It’s going to take a lot of work to correct history so that it includes all the great women whose lives and work have been overlooked and obliterated by the patriarchy. But strides are being made! The New York Times is retroactively publishing obituaries of notable women and others who aren’t straight white men. And now The Paris Review, which had virtually erased one of its own women editors from its masthead, as A.N. Devers reported last December *, has launched something of a corrective: “Feminize Your Cannon,” a monthly series featuring “underrated and underread” female authors.
The first installment, by Emma Garman, profiles British Novelist Olivia Manning (1908-1980), known best for her novel School for Love and for her Balkan and Levant trilogies.
It took Manning until late in her career to achieve a level of real acclaim, perhaps because her stories drew on harsher aspects of real life and less likable women characters — aspects that might have been better appreciated if she were publishing now. Manning was so vocally dissatisfied with her career she was known as “Olivia Moaning.” A contemporary of Iris Murdoch and Kingsley Amis, she was outwardly jealous of their greater success and fame. She’d bristled at the idea that she’d be more successful posthumously, but that’s what came to pass.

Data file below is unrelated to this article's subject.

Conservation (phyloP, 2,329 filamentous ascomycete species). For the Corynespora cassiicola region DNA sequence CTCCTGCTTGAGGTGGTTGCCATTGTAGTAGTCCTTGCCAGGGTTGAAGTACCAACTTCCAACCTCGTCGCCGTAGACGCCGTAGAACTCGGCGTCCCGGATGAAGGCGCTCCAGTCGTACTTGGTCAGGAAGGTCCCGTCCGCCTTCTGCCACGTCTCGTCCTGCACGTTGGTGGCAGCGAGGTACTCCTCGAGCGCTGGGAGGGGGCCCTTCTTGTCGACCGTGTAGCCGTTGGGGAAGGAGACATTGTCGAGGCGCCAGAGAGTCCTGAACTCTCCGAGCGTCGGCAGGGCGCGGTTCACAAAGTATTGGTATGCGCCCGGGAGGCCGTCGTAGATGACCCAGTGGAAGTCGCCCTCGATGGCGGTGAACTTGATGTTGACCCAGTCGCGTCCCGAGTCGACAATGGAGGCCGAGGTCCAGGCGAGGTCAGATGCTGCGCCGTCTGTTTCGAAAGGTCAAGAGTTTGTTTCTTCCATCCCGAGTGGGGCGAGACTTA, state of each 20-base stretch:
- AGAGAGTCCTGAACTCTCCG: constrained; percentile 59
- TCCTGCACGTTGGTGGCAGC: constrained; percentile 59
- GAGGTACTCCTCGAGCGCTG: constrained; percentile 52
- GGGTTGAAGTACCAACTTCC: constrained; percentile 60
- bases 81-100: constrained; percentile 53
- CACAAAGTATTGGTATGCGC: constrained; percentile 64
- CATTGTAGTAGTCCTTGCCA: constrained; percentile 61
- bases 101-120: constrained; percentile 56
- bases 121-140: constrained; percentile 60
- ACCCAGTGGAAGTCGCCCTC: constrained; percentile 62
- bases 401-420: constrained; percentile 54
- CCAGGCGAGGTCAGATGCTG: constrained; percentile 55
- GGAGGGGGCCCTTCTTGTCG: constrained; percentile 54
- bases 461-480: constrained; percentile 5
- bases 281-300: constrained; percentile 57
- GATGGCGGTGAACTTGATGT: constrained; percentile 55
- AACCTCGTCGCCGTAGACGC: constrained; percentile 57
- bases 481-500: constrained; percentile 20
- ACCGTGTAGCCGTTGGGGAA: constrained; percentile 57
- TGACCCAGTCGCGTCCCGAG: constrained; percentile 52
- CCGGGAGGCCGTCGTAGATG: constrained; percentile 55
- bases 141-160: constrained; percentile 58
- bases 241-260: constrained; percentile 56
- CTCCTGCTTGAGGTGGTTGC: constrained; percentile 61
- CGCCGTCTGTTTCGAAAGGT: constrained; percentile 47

Seven years after her death in 1980 at age seventy-two, the BBC aired Fortunes of War, a faithful seven-part adaptation of the Balkan Trilogy and the Levant Trilogy. Starring Emma Thompson and Kenneth Branagh and featuring multiple international locations, the series had the highest budget in BBC history. Masterpiece Theatre’s broadcast of the show in the U.S. prompted the New York Times to call Manning “the only English woman novelist to have painted a broad, compassionate and witty canvas of men and women at war that invites comparison with Anthony Powell and Evelyn Waugh.”
Manning would have been gratified to finally hear it—and then disappointed anew. Today those who have read Manning’s novels (usually only the trilogies, as most of the others are out of print) tend to admire them. But her place in the pantheon of important twentieth-century British novelists, even of rediscovered women authors such as Elizabeth Taylor and Rosamond Lehmann, is marginal and precarious. The scholar and critic Rohan Maitzen, when writing about Manning, found “that her name was wholly unfamiliar to two of my academic colleagues who are specialists in early 20th-century literature.” None of Manning’s work is available on Kindle.
“Not all writers of genius take the public by storm,” she writes in her introduction to a 1968 edition of Northanger Abbey. “Jane Austen in her lifetime was successful without being a sensation.” The self-consolation is touchingly evident.
In the mean time, Devers soldiers on in her efforts to make sure women authors are given their due and more widely read. She’s just successfully crowdfunded a new business, The Second Shelf, which will offer “rare books, modern first editions, manuscripts, & rediscovered works by women,” plus a quarterly publication.